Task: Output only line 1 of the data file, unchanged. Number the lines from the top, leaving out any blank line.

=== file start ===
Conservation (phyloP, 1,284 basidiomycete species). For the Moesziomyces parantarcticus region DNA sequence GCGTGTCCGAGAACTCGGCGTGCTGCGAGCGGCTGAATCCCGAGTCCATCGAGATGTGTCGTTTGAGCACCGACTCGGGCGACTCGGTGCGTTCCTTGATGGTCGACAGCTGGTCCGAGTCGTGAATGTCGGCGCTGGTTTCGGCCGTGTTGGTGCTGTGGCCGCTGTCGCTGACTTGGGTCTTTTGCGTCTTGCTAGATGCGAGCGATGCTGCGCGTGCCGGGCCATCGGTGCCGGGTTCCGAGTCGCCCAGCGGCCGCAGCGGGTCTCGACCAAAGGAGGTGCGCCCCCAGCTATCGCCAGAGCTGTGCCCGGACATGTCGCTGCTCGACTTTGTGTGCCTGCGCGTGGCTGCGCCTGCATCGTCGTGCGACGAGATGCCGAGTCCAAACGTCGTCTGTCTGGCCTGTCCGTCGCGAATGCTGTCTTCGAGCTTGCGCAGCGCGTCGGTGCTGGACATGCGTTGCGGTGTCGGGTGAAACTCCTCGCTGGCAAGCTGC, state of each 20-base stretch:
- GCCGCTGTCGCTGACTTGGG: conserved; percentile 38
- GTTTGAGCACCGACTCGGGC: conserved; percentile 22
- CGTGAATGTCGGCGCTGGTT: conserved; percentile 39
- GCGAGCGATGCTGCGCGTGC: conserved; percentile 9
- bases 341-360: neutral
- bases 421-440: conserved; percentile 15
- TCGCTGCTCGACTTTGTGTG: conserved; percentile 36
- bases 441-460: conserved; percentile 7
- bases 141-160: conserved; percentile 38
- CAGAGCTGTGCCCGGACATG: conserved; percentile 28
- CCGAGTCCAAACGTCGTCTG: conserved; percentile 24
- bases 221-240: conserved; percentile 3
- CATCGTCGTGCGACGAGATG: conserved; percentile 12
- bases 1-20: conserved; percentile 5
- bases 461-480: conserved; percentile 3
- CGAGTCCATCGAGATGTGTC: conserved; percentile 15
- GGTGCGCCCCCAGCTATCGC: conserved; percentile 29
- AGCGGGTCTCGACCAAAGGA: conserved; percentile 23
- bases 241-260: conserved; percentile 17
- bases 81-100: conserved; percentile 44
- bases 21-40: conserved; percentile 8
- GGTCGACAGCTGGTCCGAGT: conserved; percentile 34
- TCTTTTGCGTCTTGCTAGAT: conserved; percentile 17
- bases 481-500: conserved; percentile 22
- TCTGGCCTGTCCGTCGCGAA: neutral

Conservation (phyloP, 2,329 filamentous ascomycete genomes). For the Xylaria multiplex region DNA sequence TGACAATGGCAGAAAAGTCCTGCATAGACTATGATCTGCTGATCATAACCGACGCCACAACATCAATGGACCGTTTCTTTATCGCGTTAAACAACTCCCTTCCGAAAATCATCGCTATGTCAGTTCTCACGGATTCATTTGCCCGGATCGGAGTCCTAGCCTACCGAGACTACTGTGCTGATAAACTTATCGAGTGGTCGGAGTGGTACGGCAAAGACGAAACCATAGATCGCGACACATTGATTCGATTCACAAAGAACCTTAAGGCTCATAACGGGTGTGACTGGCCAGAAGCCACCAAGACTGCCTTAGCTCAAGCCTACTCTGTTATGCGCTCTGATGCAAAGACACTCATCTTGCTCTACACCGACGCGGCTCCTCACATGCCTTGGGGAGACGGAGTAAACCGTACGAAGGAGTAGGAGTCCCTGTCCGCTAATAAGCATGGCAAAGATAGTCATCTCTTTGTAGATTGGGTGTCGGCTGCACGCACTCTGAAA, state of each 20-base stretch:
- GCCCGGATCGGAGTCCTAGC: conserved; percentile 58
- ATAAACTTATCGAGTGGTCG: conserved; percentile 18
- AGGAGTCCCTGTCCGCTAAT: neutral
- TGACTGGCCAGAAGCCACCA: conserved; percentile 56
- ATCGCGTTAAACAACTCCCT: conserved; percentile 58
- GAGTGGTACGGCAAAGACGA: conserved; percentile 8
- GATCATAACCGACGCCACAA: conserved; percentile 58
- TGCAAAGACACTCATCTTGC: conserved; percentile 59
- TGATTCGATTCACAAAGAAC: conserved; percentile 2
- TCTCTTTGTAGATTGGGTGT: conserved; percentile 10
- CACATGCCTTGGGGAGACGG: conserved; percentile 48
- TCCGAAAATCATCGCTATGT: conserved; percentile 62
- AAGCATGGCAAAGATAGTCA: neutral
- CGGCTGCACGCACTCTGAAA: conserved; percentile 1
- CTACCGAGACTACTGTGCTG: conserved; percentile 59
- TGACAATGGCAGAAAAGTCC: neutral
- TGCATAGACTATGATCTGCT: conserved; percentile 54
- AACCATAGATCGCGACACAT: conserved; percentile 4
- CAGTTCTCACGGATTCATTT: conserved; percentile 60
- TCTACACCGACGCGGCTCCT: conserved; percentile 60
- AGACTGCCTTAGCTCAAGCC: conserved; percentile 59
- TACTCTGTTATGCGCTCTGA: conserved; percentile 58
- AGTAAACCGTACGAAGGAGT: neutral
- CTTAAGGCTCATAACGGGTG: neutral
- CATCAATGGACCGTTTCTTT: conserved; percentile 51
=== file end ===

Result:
Conservation (phyloP, 1,284 basidiomycete species). For the Moesziomyces parantarcticus region DNA sequence GCGTGTCCGAGAACTCGGCGTGCTGCGAGCGGCTGAATCCCGAGTCCATCGAGATGTGTCGTTTGAGCACCGACTCGGGCGACTCGGTGCGTTCCTTGATGGTCGACAGCTGGTCCGAGTCGTGAATGTCGGCGCTGGTTTCGGCCGTGTTGGTGCTGTGGCCGCTGTCGCTGACTTGGGTCTTTTGCGTCTTGCTAGATGCGAGCGATGCTGCGCGTGCCGGGCCATCGGTGCCGGGTTCCGAGTCGCCCAGCGGCCGCAGCGGGTCTCGACCAAAGGAGGTGCGCCCCCAGCTATCGCCAGAGCTGTGCCCGGACATGTCGCTGCTCGACTTTGTGTGCCTGCGCGTGGCTGCGCCTGCATCGTCGTGCGACGAGATGCCGAGTCCAAACGTCGTCTGTCTGGCCTGTCCGTCGCGAATGCTGTCTTCGAGCTTGCGCAGCGCGTCGGTGCTGGACATGCGTTGCGGTGTCGGGTGAAACTCCTCGCTGGCAAGCTGC, state of each 20-base stretch: